The Vilna Gaon, Rabbi Eliyahu ben Shlomo Zalman, had a deal with community leaders of his city. They agreed not to bother asking him to come to community meetings unless they were considering a new community decree.
Once the communal council wished to enact a decree that the community charity fund would not support the poor from other cities, and would encourage local residents not to accept guests from other cities (to collect money, of course), in order to increase support for the local poor and the needy institutions in Vilna. (Sounds familiar, doesn't it?) So they called a meeting, and of course invited the Gaon to attend.
When he got to the meeting, the Gaon looked at the council and said, "I thought we agreed that you wouldn't call me to meetings unless you were considering a new city ordnance!"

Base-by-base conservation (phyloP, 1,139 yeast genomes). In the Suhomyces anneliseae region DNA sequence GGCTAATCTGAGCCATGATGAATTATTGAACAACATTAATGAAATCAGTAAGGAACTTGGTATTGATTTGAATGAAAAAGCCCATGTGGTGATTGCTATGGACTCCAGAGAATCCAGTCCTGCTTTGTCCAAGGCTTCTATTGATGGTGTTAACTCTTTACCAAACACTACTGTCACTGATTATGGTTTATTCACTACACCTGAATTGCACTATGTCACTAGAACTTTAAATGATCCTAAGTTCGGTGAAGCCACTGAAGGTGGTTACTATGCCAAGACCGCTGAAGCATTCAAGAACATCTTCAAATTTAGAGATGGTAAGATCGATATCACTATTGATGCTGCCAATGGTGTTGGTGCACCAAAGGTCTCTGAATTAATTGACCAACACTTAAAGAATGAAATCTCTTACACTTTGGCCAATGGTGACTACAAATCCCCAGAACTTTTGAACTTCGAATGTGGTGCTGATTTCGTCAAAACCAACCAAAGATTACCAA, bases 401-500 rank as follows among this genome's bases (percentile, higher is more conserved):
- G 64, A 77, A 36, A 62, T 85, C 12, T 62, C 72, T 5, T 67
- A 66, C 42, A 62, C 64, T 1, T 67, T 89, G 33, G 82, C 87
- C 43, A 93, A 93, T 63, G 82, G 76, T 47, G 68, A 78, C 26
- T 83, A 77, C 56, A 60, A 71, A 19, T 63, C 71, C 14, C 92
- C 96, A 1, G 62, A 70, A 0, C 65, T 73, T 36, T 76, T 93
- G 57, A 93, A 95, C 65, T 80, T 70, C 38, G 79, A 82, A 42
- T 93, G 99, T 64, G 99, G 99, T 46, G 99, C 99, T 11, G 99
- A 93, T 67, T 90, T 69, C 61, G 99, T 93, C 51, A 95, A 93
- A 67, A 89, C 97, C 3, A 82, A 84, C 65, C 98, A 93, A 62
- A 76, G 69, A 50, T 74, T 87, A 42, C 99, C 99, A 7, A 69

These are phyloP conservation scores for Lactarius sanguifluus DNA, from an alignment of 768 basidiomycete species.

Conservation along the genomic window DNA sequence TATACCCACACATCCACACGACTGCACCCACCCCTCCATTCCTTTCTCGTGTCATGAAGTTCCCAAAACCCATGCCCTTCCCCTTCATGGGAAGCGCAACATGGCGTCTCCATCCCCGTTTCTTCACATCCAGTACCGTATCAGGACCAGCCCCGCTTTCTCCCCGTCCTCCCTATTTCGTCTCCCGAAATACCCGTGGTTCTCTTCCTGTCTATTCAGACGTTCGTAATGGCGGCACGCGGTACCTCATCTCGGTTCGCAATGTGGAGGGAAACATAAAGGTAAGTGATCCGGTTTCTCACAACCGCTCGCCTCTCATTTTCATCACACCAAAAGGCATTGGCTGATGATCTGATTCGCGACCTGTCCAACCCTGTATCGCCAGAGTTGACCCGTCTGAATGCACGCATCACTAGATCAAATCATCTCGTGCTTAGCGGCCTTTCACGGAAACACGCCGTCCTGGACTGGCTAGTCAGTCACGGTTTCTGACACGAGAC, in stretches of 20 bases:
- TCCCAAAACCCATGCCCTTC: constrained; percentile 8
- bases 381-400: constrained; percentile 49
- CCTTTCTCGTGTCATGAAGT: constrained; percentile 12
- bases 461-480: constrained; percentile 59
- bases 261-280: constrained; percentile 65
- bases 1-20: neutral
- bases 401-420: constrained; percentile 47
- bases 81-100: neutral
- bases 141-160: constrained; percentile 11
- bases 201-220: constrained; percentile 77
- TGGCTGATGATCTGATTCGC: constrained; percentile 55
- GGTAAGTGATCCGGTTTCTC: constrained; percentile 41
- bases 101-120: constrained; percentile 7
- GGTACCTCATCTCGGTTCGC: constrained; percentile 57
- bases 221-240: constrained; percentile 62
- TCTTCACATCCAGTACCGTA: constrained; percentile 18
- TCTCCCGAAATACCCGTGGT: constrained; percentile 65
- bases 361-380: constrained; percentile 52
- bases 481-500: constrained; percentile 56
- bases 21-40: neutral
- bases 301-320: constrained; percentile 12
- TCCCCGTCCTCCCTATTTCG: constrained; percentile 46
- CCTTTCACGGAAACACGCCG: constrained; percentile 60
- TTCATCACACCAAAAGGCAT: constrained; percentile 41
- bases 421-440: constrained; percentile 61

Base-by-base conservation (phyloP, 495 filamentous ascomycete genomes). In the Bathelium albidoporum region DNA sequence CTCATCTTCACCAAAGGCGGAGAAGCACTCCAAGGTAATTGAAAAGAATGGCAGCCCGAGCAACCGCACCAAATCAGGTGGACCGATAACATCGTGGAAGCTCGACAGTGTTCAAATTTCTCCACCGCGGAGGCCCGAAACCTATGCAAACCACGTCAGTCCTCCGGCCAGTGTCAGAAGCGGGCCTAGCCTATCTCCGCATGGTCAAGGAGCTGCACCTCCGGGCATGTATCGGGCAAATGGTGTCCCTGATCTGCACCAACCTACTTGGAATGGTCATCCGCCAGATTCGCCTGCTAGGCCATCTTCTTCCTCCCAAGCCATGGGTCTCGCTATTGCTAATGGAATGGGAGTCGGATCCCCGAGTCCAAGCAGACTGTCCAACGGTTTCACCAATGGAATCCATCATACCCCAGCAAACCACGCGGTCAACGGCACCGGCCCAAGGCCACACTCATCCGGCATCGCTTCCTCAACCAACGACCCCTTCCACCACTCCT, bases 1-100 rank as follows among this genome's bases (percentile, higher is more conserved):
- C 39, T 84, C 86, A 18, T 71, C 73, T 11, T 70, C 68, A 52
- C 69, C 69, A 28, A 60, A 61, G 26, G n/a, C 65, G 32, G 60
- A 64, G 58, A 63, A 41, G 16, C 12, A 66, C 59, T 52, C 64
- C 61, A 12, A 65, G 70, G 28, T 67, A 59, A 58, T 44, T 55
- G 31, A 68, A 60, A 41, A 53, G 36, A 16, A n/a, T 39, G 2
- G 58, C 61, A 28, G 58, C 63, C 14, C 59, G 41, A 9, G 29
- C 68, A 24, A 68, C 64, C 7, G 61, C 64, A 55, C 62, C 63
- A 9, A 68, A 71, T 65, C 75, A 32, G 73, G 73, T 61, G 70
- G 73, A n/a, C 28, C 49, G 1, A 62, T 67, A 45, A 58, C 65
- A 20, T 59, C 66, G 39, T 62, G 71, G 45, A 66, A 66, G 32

The men answered, "But we are considering a new law!" The wondered what the Vilna Gaon was talking about. The Gaon flashed an angry look at them and said, "Oy you leaders! This law you want to enact is a very old law already established by the Four Lands!"
Still the leaders wondered what he meant, asking the rabbi, "To the best of our knowledge, there is no record of any such law in the record books of any of the Four Lands." (The Council of Four Lands (Va'ad Arba' Aratzot) in Lublin, Poland was the central body of Jewish authority in Poland from 1580 to 1764.)
The Vilna Gaon responded angrily: "I didn't mean the Four Lands of our time. When I said 'four lands', I was referring to the four lands during the time of our forefathers, Sodom, Gemorrah, Admah and Tzovoyim. These were the first localities to enact this vile piece of legislation, to prevent poor visitors to their cities from the outside."